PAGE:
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Is Texas Retirement-Friendly?

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What do you do with all of your hard-earned money once you hit retirement age? According to a recent study conducted by WalletHub, some states in the U.S. may be more suitable for retirees than others. Where you retire may be the more important question.

The study compared all 50 states and the District of Columbia across 31 different domains in order to determine which states were more “retirable.” The domains were divided into the three main categories: affordability, health-related factors and quality of life. Let’s take a look at the results.

Time to retire

Photo: Flickr/joiseyshowaa

No surprise that Florida was ranked #1 overall. The combination of its ranking at #1 in the affordability category plus it’s #11 ranking in the quality of life category form a combination that is very compatible for retirees. Rounding out the top five were Wyoming (#2), South Dakota (#3), Iowa (#4) and Colorado (#5).

At the bottom of the list, the affordability rankings are what seemed to take these five states down in the rankings. Rhode Island was ranked lowest at #51, and it was also ranked the least affordable place to retire. Also on this end of the list were Alaska (#50), District of Columbia (#49), Connecticut (#48) and Hawaii (#47). District of Columbia also received the lowest ranking in the quality of life category.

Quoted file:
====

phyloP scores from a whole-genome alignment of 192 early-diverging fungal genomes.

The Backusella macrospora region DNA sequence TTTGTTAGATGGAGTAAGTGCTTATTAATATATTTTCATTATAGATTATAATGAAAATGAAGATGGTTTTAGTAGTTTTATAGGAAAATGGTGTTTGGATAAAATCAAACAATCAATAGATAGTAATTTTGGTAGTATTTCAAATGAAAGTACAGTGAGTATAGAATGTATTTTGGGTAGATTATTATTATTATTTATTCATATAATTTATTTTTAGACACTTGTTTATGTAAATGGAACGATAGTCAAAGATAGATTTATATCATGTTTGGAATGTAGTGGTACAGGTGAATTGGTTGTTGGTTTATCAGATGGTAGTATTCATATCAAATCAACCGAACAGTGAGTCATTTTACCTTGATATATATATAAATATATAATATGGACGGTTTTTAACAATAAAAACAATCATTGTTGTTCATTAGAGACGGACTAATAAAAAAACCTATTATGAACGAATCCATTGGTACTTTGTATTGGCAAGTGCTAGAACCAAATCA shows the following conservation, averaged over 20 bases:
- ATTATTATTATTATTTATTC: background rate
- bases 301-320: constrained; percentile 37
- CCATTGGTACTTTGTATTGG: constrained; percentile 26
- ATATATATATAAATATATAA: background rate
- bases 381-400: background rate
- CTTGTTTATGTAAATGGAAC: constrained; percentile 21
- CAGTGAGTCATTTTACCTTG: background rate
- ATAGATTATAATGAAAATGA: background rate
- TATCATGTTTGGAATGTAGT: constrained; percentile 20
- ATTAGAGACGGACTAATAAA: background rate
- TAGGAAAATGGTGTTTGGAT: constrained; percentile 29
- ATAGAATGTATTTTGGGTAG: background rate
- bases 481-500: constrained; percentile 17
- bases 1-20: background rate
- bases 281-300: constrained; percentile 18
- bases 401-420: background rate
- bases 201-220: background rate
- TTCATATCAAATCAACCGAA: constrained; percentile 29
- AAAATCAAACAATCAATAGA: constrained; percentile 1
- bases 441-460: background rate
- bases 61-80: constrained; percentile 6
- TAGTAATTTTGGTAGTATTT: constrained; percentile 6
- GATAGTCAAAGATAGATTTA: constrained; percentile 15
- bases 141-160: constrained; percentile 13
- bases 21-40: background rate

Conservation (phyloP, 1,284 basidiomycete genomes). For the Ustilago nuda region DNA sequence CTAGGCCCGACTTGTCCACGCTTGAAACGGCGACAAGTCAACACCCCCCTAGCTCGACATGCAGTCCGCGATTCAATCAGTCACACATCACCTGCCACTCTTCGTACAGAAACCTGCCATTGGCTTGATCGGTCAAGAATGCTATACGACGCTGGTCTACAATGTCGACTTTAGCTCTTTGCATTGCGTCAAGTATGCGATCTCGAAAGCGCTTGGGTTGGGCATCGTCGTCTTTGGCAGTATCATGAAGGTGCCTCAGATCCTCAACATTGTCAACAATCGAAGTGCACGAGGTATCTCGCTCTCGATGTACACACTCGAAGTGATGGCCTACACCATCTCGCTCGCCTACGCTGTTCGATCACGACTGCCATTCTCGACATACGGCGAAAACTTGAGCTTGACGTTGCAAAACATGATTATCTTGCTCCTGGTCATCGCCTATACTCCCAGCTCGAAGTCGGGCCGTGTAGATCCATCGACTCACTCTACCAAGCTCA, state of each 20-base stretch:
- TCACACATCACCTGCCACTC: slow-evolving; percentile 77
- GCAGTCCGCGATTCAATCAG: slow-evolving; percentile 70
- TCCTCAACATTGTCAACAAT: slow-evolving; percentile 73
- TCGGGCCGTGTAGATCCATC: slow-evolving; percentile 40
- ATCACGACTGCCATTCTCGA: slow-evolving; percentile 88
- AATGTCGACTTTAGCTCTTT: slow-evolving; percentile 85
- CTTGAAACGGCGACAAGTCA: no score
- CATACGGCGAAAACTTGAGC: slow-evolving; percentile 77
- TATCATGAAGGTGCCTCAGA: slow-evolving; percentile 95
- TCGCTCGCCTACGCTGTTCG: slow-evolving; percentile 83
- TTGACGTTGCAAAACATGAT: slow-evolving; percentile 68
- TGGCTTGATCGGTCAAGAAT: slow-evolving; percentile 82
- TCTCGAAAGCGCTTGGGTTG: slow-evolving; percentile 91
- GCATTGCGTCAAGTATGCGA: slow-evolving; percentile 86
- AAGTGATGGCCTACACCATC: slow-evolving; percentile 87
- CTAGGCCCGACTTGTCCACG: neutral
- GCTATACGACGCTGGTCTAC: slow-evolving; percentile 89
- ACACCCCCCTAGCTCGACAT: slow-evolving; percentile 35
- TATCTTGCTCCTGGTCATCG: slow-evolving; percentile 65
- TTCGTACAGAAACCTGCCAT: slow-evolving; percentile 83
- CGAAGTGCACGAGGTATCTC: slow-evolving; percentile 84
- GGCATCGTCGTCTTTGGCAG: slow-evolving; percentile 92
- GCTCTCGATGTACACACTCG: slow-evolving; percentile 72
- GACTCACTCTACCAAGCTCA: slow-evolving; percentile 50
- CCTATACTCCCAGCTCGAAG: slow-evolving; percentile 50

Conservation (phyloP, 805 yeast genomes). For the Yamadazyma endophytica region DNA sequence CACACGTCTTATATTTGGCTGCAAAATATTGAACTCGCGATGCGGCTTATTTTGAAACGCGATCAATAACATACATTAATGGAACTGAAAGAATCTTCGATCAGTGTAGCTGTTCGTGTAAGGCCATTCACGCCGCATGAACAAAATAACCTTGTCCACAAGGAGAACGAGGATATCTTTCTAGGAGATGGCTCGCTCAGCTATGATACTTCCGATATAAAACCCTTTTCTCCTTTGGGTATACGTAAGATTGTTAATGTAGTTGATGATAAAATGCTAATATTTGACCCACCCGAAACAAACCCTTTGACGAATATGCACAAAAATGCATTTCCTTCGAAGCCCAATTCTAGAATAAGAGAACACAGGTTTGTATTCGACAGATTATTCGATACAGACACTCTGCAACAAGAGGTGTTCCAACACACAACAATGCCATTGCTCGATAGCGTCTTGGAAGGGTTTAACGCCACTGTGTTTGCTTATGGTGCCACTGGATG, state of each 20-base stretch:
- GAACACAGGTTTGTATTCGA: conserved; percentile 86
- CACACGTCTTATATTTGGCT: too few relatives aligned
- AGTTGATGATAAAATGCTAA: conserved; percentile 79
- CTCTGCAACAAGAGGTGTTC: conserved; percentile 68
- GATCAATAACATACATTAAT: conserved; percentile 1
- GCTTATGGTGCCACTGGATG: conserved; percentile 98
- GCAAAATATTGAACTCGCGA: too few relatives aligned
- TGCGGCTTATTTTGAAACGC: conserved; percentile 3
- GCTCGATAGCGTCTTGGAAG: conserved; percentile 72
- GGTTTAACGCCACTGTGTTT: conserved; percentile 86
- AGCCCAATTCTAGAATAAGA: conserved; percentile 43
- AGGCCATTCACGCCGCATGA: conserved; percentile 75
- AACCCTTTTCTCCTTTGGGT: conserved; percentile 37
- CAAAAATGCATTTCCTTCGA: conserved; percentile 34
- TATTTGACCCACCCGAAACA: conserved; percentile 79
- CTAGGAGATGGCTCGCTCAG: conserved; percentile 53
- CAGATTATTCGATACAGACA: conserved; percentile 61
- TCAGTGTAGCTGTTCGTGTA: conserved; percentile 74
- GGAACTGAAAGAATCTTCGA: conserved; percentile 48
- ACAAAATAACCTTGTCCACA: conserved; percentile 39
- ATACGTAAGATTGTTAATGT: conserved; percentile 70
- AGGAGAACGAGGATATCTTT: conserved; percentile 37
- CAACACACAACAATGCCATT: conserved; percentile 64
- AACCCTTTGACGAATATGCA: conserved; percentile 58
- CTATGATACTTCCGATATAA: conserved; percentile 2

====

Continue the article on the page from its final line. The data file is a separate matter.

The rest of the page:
Retire.
Photo: Flickr/401(k) 2012

How did our beloved Texas stack up? Texas received an overall ranking of #18 and was rated as the #3 most affordable state in which to retire. What knocked Texas back in the rankings were its low marks in overall quality of life and health care numbers.

A few other notes of interest for the retiree would be the overall life expectancy for each state and the property crime rate. Hawaii received the #1 overall rating in life expectancy, followed by Minnesota, California, and Connecticut. Mississippi and West Virginia received the lowest overall ratings in life expectancy. Vermont received the best rating for the lowest property crime rate. It was followed by New York and New Jersey in this category. Conversely, the District of Columbia and Hawaii had the highest incidence of property crimes.

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